Dog lovers like nothing more than taking their faithful canine for a stroll, be it in a local park or in our wonderful countryside. Most dog walkers are mindful of their dog’s presence, but there are things to consider when walking in the countryside to ensure you, your dog and other countryside users can all enjoy the countryside safely and responsibly.
The Ramblers has worked alongside Natural England, the Kennel Club, National Farmers’ Union and others to create a new a new Dog Walking Code.
The Dog Walking Code is a simple, ten-point guide which aims to ensure safe and happy walks with your dog, and to avoid causing problems for others.
The Countryside Code, which applies in England and Wales, and the Scottish Outdoor Access Code also include helpful information for dog walkers.
Both the Countryside Code and Scottish Outdoor Access Code advocate keeping dogs under 'effective' or 'proper' control – where they stay close by and you are confident they will respond to your command – but there are certain situations, and times of year, when specific rules apply that require dogs to be kept on a lead.
If you find yourself being threatened by cattle – which can become unsettled by the presence of a dog – while out walking it’s always best to release your dog from its lead. The dog will be able to run away and the cattle’s interest will be diverted from you to the dog.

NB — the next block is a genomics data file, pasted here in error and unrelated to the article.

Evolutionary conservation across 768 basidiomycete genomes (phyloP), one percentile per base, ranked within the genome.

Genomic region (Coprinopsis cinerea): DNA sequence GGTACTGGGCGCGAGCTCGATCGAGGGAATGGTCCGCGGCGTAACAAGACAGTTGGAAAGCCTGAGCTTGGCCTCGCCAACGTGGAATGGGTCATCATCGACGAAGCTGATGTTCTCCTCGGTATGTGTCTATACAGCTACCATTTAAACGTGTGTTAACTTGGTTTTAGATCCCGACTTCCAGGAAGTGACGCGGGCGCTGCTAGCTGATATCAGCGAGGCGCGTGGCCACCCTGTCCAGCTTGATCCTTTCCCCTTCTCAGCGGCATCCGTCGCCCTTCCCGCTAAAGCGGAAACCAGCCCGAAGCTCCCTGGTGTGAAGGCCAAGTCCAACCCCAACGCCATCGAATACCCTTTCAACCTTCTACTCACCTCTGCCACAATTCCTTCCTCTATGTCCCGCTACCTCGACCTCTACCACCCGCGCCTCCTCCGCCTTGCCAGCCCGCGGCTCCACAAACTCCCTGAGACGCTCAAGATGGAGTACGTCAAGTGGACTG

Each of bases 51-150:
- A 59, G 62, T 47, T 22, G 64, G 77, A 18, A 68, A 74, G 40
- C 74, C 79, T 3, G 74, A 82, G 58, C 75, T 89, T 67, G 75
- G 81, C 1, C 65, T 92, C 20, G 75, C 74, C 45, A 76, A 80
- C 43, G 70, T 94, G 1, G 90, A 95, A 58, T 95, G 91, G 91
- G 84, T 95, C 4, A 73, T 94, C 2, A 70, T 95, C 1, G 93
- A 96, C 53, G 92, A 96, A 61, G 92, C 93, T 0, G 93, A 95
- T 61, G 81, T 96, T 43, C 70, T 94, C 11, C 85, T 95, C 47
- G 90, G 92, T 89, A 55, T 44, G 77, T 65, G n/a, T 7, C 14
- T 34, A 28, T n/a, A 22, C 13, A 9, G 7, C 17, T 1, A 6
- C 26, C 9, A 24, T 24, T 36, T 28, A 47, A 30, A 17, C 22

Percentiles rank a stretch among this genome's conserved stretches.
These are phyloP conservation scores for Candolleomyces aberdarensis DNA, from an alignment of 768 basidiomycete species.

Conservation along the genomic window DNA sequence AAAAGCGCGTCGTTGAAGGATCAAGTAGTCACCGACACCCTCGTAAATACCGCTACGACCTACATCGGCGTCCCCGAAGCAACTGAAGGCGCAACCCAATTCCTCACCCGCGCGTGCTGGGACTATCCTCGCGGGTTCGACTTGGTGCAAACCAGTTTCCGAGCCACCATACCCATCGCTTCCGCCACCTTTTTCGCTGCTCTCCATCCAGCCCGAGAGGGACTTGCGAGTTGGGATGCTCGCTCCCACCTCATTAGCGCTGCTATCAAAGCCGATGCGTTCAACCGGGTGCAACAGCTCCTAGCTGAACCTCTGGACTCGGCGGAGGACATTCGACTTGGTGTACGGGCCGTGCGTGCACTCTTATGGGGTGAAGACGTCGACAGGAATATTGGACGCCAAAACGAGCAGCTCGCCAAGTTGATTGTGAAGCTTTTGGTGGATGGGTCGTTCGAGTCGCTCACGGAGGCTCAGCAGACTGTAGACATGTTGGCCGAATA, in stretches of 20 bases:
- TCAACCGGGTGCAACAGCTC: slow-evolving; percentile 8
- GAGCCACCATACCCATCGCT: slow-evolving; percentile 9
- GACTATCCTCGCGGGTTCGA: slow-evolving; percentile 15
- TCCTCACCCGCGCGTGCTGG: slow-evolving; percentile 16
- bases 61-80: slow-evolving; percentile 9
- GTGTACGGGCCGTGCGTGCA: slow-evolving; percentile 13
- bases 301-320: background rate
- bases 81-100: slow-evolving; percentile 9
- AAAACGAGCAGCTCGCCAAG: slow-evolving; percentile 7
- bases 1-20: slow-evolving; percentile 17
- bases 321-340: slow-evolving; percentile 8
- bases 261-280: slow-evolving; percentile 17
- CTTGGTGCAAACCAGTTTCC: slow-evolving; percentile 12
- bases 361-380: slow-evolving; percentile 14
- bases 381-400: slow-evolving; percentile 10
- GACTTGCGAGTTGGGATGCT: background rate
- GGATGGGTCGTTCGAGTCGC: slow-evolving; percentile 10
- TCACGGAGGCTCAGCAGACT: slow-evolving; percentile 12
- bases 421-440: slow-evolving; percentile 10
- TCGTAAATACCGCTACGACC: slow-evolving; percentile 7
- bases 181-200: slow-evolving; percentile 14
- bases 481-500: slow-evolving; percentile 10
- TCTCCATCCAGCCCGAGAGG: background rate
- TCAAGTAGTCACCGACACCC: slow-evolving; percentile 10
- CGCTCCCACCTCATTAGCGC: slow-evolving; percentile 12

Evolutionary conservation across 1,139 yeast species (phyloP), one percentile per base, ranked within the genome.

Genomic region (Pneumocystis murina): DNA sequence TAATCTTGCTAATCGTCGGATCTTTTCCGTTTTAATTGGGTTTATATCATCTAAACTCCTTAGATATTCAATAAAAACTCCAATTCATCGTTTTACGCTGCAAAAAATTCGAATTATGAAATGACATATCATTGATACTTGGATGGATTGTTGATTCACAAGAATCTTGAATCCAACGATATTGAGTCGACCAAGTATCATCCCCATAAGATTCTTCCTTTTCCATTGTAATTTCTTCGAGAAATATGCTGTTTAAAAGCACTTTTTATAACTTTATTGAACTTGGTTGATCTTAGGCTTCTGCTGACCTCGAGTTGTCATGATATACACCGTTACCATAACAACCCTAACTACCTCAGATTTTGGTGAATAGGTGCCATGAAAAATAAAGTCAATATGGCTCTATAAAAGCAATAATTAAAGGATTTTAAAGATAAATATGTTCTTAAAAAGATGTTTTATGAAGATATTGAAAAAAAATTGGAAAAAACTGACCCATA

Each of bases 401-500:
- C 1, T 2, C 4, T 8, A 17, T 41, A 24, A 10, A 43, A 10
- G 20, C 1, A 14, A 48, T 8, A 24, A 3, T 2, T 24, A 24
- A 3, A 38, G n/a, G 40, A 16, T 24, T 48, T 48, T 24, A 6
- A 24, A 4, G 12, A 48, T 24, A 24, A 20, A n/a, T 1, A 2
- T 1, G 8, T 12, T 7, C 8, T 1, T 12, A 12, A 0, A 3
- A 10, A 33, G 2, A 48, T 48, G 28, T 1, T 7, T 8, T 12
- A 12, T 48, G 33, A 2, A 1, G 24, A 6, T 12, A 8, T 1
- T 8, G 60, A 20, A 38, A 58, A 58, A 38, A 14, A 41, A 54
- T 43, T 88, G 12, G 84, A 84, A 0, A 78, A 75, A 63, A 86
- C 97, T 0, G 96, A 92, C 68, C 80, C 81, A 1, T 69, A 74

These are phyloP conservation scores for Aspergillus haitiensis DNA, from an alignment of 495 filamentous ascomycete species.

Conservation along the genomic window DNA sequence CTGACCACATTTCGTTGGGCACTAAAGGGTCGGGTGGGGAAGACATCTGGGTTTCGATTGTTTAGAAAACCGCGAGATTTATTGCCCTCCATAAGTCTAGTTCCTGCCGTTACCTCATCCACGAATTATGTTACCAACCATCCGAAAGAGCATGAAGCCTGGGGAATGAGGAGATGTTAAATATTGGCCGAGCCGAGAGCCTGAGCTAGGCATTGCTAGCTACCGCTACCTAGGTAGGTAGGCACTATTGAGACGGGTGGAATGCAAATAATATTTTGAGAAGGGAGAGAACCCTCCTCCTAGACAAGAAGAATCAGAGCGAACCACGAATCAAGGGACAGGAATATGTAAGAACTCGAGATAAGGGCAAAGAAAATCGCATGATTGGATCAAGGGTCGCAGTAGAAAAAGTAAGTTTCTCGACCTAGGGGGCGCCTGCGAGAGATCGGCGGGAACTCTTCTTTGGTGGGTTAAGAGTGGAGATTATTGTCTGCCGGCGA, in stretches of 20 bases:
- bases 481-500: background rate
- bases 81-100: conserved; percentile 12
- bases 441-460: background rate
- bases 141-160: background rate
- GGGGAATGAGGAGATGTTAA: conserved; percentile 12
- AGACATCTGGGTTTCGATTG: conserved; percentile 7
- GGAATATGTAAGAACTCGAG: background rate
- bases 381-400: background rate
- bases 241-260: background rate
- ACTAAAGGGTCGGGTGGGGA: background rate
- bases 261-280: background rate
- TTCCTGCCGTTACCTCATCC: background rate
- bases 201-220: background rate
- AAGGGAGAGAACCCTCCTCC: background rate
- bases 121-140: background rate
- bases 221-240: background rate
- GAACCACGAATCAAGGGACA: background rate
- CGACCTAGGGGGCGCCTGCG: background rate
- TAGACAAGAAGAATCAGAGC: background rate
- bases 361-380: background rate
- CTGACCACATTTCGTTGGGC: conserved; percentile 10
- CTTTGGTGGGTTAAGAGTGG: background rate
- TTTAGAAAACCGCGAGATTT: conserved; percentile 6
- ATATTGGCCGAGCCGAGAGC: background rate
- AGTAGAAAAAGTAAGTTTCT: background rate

Extra care should also be taken on bridleways and byways where dogs could frighten horses or be at risk of vehicle traffic, where there are ground nesting birds, near reservoirs and streams used for public water, and by the coast. There may also be local restrictions banning dogs from areas that people use.
Special rules apply when taking your dog on access land – mapped areas of mountain, moor, heath, downland and registered common land. You should keep your dog on a lead no more than 2m long between 1 March and 31 July (the main breeding period for ground-nesting birds) and at any time of year near livestock.
In some places specific local restrictions may also be in place, such as banning dogs from grouse moors. Look out for local signs and check access maps for information on restrictions.
Many dogs will be friendly towards unfamiliar people they meet and won’t show any signs of aggression when approached, but there may be some who will behave aggressively if approached too closely.
The RSPCA has produced a helpful leaflet on what you do when you meet an unfamiliar dog. In particular, the RSPCA advises that you should do the following if faced by an aggressive dog:
In the event of an attack the RSPCA advises you should:
If you're bitten or intimidated by a dog when you using a public right of way always report the problem to both the police and to the local highway authority.
Find out more about animals and rights of way including what the law is and how to deal with problem animals.